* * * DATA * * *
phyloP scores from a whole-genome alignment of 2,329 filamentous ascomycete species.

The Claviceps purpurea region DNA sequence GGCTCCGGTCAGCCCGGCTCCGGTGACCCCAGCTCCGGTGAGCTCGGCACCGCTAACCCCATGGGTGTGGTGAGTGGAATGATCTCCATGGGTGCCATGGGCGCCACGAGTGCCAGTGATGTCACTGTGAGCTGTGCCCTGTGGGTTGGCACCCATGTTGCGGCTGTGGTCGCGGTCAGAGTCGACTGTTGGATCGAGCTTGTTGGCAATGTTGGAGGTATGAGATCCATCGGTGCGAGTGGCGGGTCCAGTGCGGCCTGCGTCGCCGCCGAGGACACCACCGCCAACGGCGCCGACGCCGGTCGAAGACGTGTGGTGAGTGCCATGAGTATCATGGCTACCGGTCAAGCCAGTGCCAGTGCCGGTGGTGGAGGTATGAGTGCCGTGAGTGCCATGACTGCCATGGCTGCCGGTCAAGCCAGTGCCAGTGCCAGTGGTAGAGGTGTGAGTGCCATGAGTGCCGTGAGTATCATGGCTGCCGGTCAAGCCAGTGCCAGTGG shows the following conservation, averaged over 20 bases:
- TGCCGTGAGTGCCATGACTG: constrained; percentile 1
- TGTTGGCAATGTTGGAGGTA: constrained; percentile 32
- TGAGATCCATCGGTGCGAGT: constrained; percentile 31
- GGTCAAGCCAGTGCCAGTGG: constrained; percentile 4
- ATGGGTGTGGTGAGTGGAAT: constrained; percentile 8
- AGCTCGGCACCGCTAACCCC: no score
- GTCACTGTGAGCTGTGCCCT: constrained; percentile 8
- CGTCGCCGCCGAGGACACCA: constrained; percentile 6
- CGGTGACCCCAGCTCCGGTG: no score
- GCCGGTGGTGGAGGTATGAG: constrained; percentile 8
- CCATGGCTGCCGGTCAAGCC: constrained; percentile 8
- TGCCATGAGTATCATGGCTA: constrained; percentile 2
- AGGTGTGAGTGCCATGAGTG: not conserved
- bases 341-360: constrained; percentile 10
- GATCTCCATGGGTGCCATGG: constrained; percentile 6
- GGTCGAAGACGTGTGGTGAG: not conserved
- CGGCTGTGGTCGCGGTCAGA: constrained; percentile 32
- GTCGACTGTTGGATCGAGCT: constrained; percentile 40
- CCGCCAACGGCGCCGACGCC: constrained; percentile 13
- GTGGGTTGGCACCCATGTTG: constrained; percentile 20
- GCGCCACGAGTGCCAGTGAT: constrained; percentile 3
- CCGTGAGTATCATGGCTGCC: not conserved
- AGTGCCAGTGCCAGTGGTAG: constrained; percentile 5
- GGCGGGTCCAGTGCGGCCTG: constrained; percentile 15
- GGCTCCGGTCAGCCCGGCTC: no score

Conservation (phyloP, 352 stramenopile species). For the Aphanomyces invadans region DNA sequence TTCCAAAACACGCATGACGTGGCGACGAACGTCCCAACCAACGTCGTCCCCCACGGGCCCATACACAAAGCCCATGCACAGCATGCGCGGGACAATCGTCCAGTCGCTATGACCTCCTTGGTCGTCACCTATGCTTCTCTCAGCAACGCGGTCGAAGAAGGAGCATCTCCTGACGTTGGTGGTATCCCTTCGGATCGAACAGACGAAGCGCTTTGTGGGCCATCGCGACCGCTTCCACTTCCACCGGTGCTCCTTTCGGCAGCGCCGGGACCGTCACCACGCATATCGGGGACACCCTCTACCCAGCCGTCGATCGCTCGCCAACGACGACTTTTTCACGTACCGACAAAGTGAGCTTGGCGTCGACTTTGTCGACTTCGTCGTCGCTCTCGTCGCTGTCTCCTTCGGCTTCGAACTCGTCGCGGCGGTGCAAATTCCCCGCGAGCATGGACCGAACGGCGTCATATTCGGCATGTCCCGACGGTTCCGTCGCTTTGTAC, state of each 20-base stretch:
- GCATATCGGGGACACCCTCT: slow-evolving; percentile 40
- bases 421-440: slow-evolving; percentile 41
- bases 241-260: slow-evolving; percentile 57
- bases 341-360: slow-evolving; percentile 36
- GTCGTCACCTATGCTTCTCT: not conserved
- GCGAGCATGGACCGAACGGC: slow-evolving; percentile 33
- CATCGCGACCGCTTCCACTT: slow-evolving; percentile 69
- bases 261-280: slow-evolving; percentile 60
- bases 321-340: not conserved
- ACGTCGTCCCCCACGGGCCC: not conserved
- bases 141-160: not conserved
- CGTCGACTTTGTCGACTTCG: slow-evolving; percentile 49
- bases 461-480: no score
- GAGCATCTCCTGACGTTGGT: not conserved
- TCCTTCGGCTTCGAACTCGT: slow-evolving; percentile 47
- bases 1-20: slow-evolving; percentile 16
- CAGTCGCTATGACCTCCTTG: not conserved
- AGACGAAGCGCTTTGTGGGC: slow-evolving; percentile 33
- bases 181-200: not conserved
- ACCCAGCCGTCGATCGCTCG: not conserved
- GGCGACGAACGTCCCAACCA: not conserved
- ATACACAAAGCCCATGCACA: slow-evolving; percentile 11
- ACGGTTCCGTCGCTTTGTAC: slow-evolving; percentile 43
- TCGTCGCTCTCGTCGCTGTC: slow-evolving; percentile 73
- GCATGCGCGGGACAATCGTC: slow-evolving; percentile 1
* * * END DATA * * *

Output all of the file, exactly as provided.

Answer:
phyloP scores from a whole-genome alignment of 2,329 filamentous ascomycete species.

The Claviceps purpurea region DNA sequence GGCTCCGGTCAGCCCGGCTCCGGTGACCCCAGCTCCGGTGAGCTCGGCACCGCTAACCCCATGGGTGTGGTGAGTGGAATGATCTCCATGGGTGCCATGGGCGCCACGAGTGCCAGTGATGTCACTGTGAGCTGTGCCCTGTGGGTTGGCACCCATGTTGCGGCTGTGGTCGCGGTCAGAGTCGACTGTTGGATCGAGCTTGTTGGCAATGTTGGAGGTATGAGATCCATCGGTGCGAGTGGCGGGTCCAGTGCGGCCTGCGTCGCCGCCGAGGACACCACCGCCAACGGCGCCGACGCCGGTCGAAGACGTGTGGTGAGTGCCATGAGTATCATGGCTACCGGTCAAGCCAGTGCCAGTGCCGGTGGTGGAGGTATGAGTGCCGTGAGTGCCATGACTGCCATGGCTGCCGGTCAAGCCAGTGCCAGTGCCAGTGGTAGAGGTGTGAGTGCCATGAGTGCCGTGAGTATCATGGCTGCCGGTCAAGCCAGTGCCAGTGG shows the following conservation, averaged over 20 bases:
- TGCCGTGAGTGCCATGACTG: constrained; percentile 1
- TGTTGGCAATGTTGGAGGTA: constrained; percentile 32
- TGAGATCCATCGGTGCGAGT: constrained; percentile 31
- GGTCAAGCCAGTGCCAGTGG: constrained; percentile 4
- ATGGGTGTGGTGAGTGGAAT: constrained; percentile 8
- AGCTCGGCACCGCTAACCCC: no score
- GTCACTGTGAGCTGTGCCCT: constrained; percentile 8
- CGTCGCCGCCGAGGACACCA: constrained; percentile 6
- CGGTGACCCCAGCTCCGGTG: no score
- GCCGGTGGTGGAGGTATGAG: constrained; percentile 8
- CCATGGCTGCCGGTCAAGCC: constrained; percentile 8
- TGCCATGAGTATCATGGCTA: constrained; percentile 2
- AGGTGTGAGTGCCATGAGTG: not conserved
- bases 341-360: constrained; percentile 10
- GATCTCCATGGGTGCCATGG: constrained; percentile 6
- GGTCGAAGACGTGTGGTGAG: not conserved
- CGGCTGTGGTCGCGGTCAGA: constrained; percentile 32
- GTCGACTGTTGGATCGAGCT: constrained; percentile 40
- CCGCCAACGGCGCCGACGCC: constrained; percentile 13
- GTGGGTTGGCACCCATGTTG: constrained; percentile 20
- GCGCCACGAGTGCCAGTGAT: constrained; percentile 3
- CCGTGAGTATCATGGCTGCC: not conserved
- AGTGCCAGTGCCAGTGGTAG: constrained; percentile 5
- GGCGGGTCCAGTGCGGCCTG: constrained; percentile 15
- GGCTCCGGTCAGCCCGGCTC: no score

Conservation (phyloP, 352 stramenopile species). For the Aphanomyces invadans region DNA sequence TTCCAAAACACGCATGACGTGGCGACGAACGTCCCAACCAACGTCGTCCCCCACGGGCCCATACACAAAGCCCATGCACAGCATGCGCGGGACAATCGTCCAGTCGCTATGACCTCCTTGGTCGTCACCTATGCTTCTCTCAGCAACGCGGTCGAAGAAGGAGCATCTCCTGACGTTGGTGGTATCCCTTCGGATCGAACAGACGAAGCGCTTTGTGGGCCATCGCGACCGCTTCCACTTCCACCGGTGCTCCTTTCGGCAGCGCCGGGACCGTCACCACGCATATCGGGGACACCCTCTACCCAGCCGTCGATCGCTCGCCAACGACGACTTTTTCACGTACCGACAAAGTGAGCTTGGCGTCGACTTTGTCGACTTCGTCGTCGCTCTCGTCGCTGTCTCCTTCGGCTTCGAACTCGTCGCGGCGGTGCAAATTCCCCGCGAGCATGGACCGAACGGCGTCATATTCGGCATGTCCCGACGGTTCCGTCGCTTTGTAC, state of each 20-base stretch:
- GCATATCGGGGACACCCTCT: slow-evolving; percentile 40
- bases 421-440: slow-evolving; percentile 41
- bases 241-260: slow-evolving; percentile 57
- bases 341-360: slow-evolving; percentile 36
- GTCGTCACCTATGCTTCTCT: not conserved
- GCGAGCATGGACCGAACGGC: slow-evolving; percentile 33
- CATCGCGACCGCTTCCACTT: slow-evolving; percentile 69
- bases 261-280: slow-evolving; percentile 60
- bases 321-340: not conserved
- ACGTCGTCCCCCACGGGCCC: not conserved
- bases 141-160: not conserved
- CGTCGACTTTGTCGACTTCG: slow-evolving; percentile 49
- bases 461-480: no score
- GAGCATCTCCTGACGTTGGT: not conserved
- TCCTTCGGCTTCGAACTCGT: slow-evolving; percentile 47
- bases 1-20: slow-evolving; percentile 16
- CAGTCGCTATGACCTCCTTG: not conserved
- AGACGAAGCGCTTTGTGGGC: slow-evolving; percentile 33
- bases 181-200: not conserved
- ACCCAGCCGTCGATCGCTCG: not conserved
- GGCGACGAACGTCCCAACCA: not conserved
- ATACACAAAGCCCATGCACA: slow-evolving; percentile 11
- ACGGTTCCGTCGCTTTGTAC: slow-evolving; percentile 43
- TCGTCGCTCTCGTCGCTGTC: slow-evolving; percentile 73
- GCATGCGCGGGACAATCGTC: slow-evolving; percentile 1